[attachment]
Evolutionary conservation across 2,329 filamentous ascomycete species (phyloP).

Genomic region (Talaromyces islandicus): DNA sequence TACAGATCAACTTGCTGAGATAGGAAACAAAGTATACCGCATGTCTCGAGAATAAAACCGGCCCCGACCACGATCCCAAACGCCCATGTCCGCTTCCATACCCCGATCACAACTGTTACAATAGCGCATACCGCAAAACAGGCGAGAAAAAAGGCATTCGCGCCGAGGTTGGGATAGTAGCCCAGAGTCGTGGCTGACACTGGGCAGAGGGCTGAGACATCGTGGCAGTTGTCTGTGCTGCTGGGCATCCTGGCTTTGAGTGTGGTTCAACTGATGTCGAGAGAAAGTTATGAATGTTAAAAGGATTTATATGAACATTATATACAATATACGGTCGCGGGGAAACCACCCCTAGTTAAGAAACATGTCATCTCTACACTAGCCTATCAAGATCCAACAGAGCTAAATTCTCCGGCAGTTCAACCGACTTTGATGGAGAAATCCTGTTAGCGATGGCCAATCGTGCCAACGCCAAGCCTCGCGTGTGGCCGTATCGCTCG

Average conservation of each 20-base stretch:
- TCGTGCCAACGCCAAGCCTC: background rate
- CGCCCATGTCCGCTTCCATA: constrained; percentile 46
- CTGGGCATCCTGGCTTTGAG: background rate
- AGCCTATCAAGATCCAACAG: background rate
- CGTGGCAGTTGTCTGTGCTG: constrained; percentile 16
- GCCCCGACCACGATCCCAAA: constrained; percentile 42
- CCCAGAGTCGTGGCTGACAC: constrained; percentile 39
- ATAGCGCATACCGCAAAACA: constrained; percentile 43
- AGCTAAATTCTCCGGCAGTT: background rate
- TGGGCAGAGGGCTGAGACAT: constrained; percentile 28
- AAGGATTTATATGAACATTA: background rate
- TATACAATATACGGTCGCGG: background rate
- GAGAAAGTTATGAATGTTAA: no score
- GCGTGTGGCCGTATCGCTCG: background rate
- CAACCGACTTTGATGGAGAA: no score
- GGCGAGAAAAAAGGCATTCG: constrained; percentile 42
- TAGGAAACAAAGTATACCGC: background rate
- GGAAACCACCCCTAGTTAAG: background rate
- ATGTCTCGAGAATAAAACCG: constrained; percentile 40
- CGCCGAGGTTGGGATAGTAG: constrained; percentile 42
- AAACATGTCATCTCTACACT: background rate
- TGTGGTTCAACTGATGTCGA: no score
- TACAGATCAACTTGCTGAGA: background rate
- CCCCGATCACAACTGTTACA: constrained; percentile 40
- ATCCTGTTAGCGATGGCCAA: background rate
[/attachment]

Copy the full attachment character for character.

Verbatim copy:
Evolutionary conservation across 2,329 filamentous ascomycete species (phyloP).

Genomic region (Talaromyces islandicus): DNA sequence TACAGATCAACTTGCTGAGATAGGAAACAAAGTATACCGCATGTCTCGAGAATAAAACCGGCCCCGACCACGATCCCAAACGCCCATGTCCGCTTCCATACCCCGATCACAACTGTTACAATAGCGCATACCGCAAAACAGGCGAGAAAAAAGGCATTCGCGCCGAGGTTGGGATAGTAGCCCAGAGTCGTGGCTGACACTGGGCAGAGGGCTGAGACATCGTGGCAGTTGTCTGTGCTGCTGGGCATCCTGGCTTTGAGTGTGGTTCAACTGATGTCGAGAGAAAGTTATGAATGTTAAAAGGATTTATATGAACATTATATACAATATACGGTCGCGGGGAAACCACCCCTAGTTAAGAAACATGTCATCTCTACACTAGCCTATCAAGATCCAACAGAGCTAAATTCTCCGGCAGTTCAACCGACTTTGATGGAGAAATCCTGTTAGCGATGGCCAATCGTGCCAACGCCAAGCCTCGCGTGTGGCCGTATCGCTCG

Average conservation of each 20-base stretch:
- TCGTGCCAACGCCAAGCCTC: background rate
- CGCCCATGTCCGCTTCCATA: constrained; percentile 46
- CTGGGCATCCTGGCTTTGAG: background rate
- AGCCTATCAAGATCCAACAG: background rate
- CGTGGCAGTTGTCTGTGCTG: constrained; percentile 16
- GCCCCGACCACGATCCCAAA: constrained; percentile 42
- CCCAGAGTCGTGGCTGACAC: constrained; percentile 39
- ATAGCGCATACCGCAAAACA: constrained; percentile 43
- AGCTAAATTCTCCGGCAGTT: background rate
- TGGGCAGAGGGCTGAGACAT: constrained; percentile 28
- AAGGATTTATATGAACATTA: background rate
- TATACAATATACGGTCGCGG: background rate
- GAGAAAGTTATGAATGTTAA: no score
- GCGTGTGGCCGTATCGCTCG: background rate
- CAACCGACTTTGATGGAGAA: no score
- GGCGAGAAAAAAGGCATTCG: constrained; percentile 42
- TAGGAAACAAAGTATACCGC: background rate
- GGAAACCACCCCTAGTTAAG: background rate
- ATGTCTCGAGAATAAAACCG: constrained; percentile 40
- CGCCGAGGTTGGGATAGTAG: constrained; percentile 42
- AAACATGTCATCTCTACACT: background rate
- TGTGGTTCAACTGATGTCGA: no score
- TACAGATCAACTTGCTGAGA: background rate
- CCCCGATCACAACTGTTACA: constrained; percentile 40
- ATCCTGTTAGCGATGGCCAA: background rate